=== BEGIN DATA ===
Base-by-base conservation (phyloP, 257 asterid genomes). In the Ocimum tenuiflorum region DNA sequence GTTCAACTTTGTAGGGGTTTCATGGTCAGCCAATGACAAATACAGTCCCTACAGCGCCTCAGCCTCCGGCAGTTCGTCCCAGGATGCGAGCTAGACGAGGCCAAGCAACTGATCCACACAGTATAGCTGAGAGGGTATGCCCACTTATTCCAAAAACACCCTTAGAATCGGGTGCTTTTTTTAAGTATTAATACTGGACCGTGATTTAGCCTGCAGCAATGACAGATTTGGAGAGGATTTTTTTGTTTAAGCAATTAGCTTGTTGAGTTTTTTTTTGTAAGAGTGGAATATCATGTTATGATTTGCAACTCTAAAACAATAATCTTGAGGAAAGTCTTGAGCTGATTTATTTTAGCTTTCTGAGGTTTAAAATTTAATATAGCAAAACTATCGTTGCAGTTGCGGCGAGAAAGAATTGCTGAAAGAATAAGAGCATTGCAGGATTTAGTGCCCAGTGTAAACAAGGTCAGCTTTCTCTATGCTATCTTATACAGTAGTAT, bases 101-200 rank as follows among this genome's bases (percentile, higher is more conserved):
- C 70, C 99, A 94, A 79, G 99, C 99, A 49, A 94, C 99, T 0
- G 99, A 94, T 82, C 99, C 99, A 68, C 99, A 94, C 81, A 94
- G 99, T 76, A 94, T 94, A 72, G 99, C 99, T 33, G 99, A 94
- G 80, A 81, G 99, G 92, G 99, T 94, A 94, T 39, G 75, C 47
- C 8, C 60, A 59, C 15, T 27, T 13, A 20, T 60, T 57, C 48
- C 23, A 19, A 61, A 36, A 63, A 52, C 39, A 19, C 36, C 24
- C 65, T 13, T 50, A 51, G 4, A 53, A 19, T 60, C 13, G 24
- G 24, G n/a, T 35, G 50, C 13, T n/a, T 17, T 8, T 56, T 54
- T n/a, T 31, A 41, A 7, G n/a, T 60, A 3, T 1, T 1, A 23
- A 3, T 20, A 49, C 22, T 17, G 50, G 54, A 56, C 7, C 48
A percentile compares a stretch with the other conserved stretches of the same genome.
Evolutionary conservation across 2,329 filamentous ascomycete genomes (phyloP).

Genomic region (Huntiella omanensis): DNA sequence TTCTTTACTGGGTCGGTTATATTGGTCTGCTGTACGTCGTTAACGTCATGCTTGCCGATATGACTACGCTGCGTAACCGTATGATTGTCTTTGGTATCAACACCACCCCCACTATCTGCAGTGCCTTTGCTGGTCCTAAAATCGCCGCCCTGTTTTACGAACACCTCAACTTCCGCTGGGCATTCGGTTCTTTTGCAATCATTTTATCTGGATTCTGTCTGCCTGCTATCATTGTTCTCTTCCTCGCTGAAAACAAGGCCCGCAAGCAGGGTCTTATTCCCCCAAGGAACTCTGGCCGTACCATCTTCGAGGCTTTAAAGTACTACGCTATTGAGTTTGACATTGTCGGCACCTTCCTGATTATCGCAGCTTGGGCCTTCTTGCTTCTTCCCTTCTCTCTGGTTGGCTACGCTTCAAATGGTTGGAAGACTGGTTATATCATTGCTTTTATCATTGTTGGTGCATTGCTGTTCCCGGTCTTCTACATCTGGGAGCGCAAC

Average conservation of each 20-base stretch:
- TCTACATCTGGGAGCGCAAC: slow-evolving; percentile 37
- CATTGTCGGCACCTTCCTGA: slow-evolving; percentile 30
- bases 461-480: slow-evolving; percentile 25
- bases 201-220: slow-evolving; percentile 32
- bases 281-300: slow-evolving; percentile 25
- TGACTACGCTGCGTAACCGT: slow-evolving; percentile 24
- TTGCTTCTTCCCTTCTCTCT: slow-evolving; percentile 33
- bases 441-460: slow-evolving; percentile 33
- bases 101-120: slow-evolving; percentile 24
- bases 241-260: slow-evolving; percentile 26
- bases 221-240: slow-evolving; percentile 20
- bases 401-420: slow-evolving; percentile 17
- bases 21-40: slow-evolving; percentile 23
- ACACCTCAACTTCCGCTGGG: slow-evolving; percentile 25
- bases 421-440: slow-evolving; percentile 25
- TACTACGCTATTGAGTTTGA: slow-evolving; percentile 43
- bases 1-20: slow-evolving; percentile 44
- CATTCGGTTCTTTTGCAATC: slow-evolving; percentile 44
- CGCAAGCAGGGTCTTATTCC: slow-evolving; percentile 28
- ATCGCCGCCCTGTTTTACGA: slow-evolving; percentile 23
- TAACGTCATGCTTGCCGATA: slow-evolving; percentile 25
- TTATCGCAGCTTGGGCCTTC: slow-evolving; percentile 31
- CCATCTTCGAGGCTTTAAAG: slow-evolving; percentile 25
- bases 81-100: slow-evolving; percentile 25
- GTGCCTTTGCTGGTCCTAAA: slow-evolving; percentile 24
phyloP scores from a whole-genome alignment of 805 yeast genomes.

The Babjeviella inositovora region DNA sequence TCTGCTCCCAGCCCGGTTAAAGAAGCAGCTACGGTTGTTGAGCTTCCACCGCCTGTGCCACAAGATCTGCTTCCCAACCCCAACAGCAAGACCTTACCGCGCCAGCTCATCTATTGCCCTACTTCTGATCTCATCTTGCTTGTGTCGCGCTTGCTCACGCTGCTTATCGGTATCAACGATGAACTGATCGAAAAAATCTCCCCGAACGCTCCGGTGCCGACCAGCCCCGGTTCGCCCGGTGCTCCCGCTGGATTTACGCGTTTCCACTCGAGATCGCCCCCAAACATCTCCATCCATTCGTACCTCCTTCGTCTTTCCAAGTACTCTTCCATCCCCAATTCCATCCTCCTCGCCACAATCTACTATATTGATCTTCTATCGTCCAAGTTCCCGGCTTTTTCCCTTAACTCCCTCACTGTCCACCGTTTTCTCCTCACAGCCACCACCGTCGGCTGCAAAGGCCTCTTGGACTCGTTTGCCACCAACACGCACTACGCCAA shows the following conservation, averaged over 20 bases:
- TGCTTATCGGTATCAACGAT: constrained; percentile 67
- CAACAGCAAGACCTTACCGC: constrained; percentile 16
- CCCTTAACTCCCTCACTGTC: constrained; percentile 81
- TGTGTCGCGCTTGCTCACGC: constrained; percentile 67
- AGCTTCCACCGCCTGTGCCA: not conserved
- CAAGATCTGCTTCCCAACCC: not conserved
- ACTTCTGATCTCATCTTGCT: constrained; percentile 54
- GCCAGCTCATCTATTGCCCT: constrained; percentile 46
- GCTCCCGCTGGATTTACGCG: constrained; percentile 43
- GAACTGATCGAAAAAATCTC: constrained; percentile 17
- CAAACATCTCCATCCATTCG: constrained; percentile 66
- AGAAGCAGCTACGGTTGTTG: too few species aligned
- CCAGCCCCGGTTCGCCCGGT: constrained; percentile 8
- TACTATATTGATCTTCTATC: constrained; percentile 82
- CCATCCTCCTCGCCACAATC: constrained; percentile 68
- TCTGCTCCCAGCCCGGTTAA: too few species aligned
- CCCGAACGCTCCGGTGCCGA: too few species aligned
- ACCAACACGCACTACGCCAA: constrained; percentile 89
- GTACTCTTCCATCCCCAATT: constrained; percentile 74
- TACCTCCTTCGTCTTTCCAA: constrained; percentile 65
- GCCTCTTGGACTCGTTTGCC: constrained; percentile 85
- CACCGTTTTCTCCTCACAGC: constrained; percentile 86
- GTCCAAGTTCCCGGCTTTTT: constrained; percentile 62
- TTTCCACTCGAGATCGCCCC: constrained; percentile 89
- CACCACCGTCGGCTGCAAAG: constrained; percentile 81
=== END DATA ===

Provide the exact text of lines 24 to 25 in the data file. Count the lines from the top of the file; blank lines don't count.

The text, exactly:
- bases 101-120: slow-evolving; percentile 24
- bases 241-260: slow-evolving; percentile 26